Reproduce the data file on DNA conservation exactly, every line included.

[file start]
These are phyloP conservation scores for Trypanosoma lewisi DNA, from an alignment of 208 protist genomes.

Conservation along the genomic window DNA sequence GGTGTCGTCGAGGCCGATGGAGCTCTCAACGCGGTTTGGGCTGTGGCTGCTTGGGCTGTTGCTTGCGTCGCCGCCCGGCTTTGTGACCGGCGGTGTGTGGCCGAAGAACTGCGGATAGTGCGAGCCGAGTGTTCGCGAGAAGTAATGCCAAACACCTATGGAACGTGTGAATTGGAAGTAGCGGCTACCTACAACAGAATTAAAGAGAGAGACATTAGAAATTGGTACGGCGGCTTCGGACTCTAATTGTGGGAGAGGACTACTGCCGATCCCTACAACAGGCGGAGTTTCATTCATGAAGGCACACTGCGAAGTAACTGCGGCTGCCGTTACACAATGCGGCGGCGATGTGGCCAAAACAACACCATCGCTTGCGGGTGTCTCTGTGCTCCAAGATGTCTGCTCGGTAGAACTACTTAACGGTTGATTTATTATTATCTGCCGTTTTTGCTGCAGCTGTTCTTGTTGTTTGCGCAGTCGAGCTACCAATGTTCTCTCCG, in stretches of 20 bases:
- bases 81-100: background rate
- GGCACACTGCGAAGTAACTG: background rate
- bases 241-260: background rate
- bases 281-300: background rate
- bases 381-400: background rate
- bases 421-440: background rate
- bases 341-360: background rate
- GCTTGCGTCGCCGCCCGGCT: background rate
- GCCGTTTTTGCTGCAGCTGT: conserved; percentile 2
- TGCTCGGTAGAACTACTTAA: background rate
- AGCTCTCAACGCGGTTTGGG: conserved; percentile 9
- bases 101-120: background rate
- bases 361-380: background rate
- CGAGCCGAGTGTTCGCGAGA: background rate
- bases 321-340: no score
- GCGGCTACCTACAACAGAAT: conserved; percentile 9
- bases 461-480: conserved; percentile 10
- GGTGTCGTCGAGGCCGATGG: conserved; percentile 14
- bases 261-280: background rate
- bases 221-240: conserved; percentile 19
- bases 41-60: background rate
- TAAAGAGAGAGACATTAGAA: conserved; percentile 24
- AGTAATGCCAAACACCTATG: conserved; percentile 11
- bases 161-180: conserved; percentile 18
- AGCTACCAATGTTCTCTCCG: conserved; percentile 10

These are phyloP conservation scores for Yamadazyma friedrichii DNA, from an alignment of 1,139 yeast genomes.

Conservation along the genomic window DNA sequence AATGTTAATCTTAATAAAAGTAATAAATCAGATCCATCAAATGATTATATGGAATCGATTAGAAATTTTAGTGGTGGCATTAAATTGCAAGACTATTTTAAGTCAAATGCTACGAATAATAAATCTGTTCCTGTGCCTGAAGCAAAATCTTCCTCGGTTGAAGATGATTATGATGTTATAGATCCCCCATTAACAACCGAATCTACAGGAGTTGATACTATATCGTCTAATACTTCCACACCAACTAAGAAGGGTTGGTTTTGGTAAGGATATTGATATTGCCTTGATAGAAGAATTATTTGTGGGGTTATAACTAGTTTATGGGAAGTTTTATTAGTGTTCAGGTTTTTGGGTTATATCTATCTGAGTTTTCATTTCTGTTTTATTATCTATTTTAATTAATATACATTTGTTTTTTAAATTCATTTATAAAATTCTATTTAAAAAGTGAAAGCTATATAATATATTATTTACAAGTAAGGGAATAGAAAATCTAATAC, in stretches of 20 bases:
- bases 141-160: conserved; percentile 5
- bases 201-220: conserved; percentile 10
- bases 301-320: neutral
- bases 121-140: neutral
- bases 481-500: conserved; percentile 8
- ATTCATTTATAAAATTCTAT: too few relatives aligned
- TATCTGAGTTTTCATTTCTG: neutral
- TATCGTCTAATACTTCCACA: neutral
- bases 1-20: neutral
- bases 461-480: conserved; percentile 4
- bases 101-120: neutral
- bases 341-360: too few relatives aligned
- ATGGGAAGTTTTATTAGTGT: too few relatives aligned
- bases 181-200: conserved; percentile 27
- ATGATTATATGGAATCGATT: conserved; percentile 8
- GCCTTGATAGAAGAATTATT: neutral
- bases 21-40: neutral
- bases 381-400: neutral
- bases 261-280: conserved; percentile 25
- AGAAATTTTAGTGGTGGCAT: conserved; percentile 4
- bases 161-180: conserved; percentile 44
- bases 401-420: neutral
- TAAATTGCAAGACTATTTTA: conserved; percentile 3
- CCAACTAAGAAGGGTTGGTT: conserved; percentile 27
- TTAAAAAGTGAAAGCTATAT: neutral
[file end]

These are phyloP conservation scores for Trypanosoma lewisi DNA, from an alignment of 208 protist genomes.

Conservation along the genomic window DNA sequence GGTGTCGTCGAGGCCGATGGAGCTCTCAACGCGGTTTGGGCTGTGGCTGCTTGGGCTGTTGCTTGCGTCGCCGCCCGGCTTTGTGACCGGCGGTGTGTGGCCGAAGAACTGCGGATAGTGCGAGCCGAGTGTTCGCGAGAAGTAATGCCAAACACCTATGGAACGTGTGAATTGGAAGTAGCGGCTACCTACAACAGAATTAAAGAGAGAGACATTAGAAATTGGTACGGCGGCTTCGGACTCTAATTGTGGGAGAGGACTACTGCCGATCCCTACAACAGGCGGAGTTTCATTCATGAAGGCACACTGCGAAGTAACTGCGGCTGCCGTTACACAATGCGGCGGCGATGTGGCCAAAACAACACCATCGCTTGCGGGTGTCTCTGTGCTCCAAGATGTCTGCTCGGTAGAACTACTTAACGGTTGATTTATTATTATCTGCCGTTTTTGCTGCAGCTGTTCTTGTTGTTTGCGCAGTCGAGCTACCAATGTTCTCTCCG, in stretches of 20 bases:
- bases 81-100: background rate
- GGCACACTGCGAAGTAACTG: background rate
- bases 241-260: background rate
- bases 281-300: background rate
- bases 381-400: background rate
- bases 421-440: background rate
- bases 341-360: background rate
- GCTTGCGTCGCCGCCCGGCT: background rate
- GCCGTTTTTGCTGCAGCTGT: conserved; percentile 2
- TGCTCGGTAGAACTACTTAA: background rate
- AGCTCTCAACGCGGTTTGGG: conserved; percentile 9
- bases 101-120: background rate
- bases 361-380: background rate
- CGAGCCGAGTGTTCGCGAGA: background rate
- bases 321-340: no score
- GCGGCTACCTACAACAGAAT: conserved; percentile 9
- bases 461-480: conserved; percentile 10
- GGTGTCGTCGAGGCCGATGG: conserved; percentile 14
- bases 261-280: background rate
- bases 221-240: conserved; percentile 19
- bases 41-60: background rate
- TAAAGAGAGAGACATTAGAA: conserved; percentile 24
- AGTAATGCCAAACACCTATG: conserved; percentile 11
- bases 161-180: conserved; percentile 18
- AGCTACCAATGTTCTCTCCG: conserved; percentile 10

These are phyloP conservation scores for Yamadazyma friedrichii DNA, from an alignment of 1,139 yeast genomes.

Conservation along the genomic window DNA sequence AATGTTAATCTTAATAAAAGTAATAAATCAGATCCATCAAATGATTATATGGAATCGATTAGAAATTTTAGTGGTGGCATTAAATTGCAAGACTATTTTAAGTCAAATGCTACGAATAATAAATCTGTTCCTGTGCCTGAAGCAAAATCTTCCTCGGTTGAAGATGATTATGATGTTATAGATCCCCCATTAACAACCGAATCTACAGGAGTTGATACTATATCGTCTAATACTTCCACACCAACTAAGAAGGGTTGGTTTTGGTAAGGATATTGATATTGCCTTGATAGAAGAATTATTTGTGGGGTTATAACTAGTTTATGGGAAGTTTTATTAGTGTTCAGGTTTTTGGGTTATATCTATCTGAGTTTTCATTTCTGTTTTATTATCTATTTTAATTAATATACATTTGTTTTTTAAATTCATTTATAAAATTCTATTTAAAAAGTGAAAGCTATATAATATATTATTTACAAGTAAGGGAATAGAAAATCTAATAC, in stretches of 20 bases:
- bases 141-160: conserved; percentile 5
- bases 201-220: conserved; percentile 10
- bases 301-320: neutral
- bases 121-140: neutral
- bases 481-500: conserved; percentile 8
- ATTCATTTATAAAATTCTAT: too few relatives aligned
- TATCTGAGTTTTCATTTCTG: neutral
- TATCGTCTAATACTTCCACA: neutral
- bases 1-20: neutral
- bases 461-480: conserved; percentile 4
- bases 101-120: neutral
- bases 341-360: too few relatives aligned
- ATGGGAAGTTTTATTAGTGT: too few relatives aligned
- bases 181-200: conserved; percentile 27
- ATGATTATATGGAATCGATT: conserved; percentile 8
- GCCTTGATAGAAGAATTATT: neutral
- bases 21-40: neutral
- bases 381-400: neutral
- bases 261-280: conserved; percentile 25
- AGAAATTTTAGTGGTGGCAT: conserved; percentile 4
- bases 161-180: conserved; percentile 44
- bases 401-420: neutral
- TAAATTGCAAGACTATTTTA: conserved; percentile 3
- CCAACTAAGAAGGGTTGGTT: conserved; percentile 27
- TTAAAAAGTGAAAGCTATAT: neutral